The use of the private sector by the Western Trust for homecare provision has risen steadily over the past five years new figures released by the Health Minister Michelle O’Neill illustrate.
Back in 2011/12 the amount of money spent on direct in-house provision stood at £12,002,000, while the amount spent on independent or private providers was £12,179,000.
But last year £6,886,000 more was spent on independent or private providers than internal provision - £18,679,000 versus £11,793,000.
Between 2011/12 and 2015/16, £59,981,000 was spent on direct provision by the Trust while £78,373,000 was spent on private firms. That’s a £18,392,000 difference over the five years.
A breakdown shows that the differential between the two really stretched in 2014/15 when the gap rose to £5,592,000 and £11,927,000 was spent on direct provision and £17,519,000 on private firms. Before that - in 2012/13 and 2013/14 - the differential was in the two to three million pounds bracket.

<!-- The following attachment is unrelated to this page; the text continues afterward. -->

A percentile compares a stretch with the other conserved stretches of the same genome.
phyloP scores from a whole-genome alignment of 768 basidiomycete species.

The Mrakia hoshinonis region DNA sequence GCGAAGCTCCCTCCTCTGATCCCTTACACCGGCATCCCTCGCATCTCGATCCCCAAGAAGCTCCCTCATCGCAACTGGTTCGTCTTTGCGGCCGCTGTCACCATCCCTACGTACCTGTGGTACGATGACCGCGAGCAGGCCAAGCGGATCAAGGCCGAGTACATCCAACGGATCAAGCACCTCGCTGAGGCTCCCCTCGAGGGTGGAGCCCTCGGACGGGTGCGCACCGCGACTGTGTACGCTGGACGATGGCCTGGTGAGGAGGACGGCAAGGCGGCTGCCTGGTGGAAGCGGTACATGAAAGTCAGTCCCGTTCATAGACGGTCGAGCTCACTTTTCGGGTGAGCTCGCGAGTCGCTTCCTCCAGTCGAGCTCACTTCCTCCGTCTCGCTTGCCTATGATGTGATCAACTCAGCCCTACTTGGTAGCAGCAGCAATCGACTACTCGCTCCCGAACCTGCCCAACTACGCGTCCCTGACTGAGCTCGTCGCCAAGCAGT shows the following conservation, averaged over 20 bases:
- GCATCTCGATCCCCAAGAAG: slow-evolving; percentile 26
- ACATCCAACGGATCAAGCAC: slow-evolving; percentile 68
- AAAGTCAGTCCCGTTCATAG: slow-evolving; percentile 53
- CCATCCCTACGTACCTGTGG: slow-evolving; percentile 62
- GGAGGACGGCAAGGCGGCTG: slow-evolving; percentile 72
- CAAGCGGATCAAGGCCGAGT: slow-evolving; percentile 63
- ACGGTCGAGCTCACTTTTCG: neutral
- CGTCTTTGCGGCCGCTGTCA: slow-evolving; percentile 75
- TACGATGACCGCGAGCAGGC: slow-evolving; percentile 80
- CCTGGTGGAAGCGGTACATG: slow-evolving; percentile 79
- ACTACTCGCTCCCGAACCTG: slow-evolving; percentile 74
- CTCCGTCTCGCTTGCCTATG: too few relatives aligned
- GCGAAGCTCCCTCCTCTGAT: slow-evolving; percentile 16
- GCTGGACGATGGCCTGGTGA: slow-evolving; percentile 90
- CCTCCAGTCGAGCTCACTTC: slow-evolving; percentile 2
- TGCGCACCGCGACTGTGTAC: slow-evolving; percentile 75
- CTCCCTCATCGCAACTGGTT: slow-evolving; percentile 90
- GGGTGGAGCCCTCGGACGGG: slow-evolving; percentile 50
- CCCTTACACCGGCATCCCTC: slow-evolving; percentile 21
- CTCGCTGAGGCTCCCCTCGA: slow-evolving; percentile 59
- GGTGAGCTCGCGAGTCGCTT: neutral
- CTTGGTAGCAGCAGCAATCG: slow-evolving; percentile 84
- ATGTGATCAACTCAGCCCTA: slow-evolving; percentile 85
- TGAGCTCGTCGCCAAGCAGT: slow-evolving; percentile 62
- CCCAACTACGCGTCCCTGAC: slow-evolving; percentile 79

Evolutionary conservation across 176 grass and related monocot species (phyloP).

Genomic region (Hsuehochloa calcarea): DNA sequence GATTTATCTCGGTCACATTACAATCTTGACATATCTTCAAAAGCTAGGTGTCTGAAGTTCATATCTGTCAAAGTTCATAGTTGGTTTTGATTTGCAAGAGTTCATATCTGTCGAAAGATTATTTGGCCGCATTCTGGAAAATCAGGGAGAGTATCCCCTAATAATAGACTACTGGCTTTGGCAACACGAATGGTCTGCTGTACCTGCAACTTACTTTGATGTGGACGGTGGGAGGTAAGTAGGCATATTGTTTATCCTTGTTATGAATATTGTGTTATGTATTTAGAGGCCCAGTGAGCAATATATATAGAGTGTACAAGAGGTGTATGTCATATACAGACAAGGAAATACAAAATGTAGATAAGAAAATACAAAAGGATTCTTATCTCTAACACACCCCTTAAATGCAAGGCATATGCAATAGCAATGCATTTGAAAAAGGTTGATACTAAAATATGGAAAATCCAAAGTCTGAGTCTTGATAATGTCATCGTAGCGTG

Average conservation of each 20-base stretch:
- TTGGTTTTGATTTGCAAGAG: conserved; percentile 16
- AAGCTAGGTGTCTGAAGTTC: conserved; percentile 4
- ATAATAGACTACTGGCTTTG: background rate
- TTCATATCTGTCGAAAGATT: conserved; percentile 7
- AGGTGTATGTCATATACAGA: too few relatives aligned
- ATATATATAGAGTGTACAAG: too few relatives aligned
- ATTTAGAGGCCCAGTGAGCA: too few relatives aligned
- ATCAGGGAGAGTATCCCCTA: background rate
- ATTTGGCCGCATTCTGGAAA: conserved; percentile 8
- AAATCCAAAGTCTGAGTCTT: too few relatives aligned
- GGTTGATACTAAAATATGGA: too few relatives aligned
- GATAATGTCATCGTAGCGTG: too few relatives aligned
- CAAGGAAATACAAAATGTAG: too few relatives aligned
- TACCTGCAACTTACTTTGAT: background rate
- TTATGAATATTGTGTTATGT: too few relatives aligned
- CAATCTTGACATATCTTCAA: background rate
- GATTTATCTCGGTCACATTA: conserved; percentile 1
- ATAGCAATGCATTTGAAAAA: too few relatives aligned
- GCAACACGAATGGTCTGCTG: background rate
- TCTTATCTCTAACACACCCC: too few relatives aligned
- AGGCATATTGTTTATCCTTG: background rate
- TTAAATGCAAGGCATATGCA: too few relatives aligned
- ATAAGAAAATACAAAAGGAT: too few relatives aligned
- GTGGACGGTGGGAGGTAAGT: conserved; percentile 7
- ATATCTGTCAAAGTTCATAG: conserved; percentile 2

The expenditure during each of the years was as follows: 2011/12, Trust (£12,002,000), Independent (£12,179,000); 2012/13, Trust (£12,015,000), Independent (£14,141,000); 2013/14, Trust (£12,244,000), Independent (£15,855,000); 2014/15, Trust (£11,927,000), Independent (£17,519,000); 2015/16, Trust (£11,793,000), Independent (£18,679,000).
Elsewhere across the North, the Belfast Trust consistently spent more on private provision as did the South Eastern Trust, whose independent sector expenditure dwarfed that of direct provision.
The Northern Trust, in contrast, consistently spent less on private provision, as did the Southern Trust, although its use of the private sector has been growing steadily over recent years.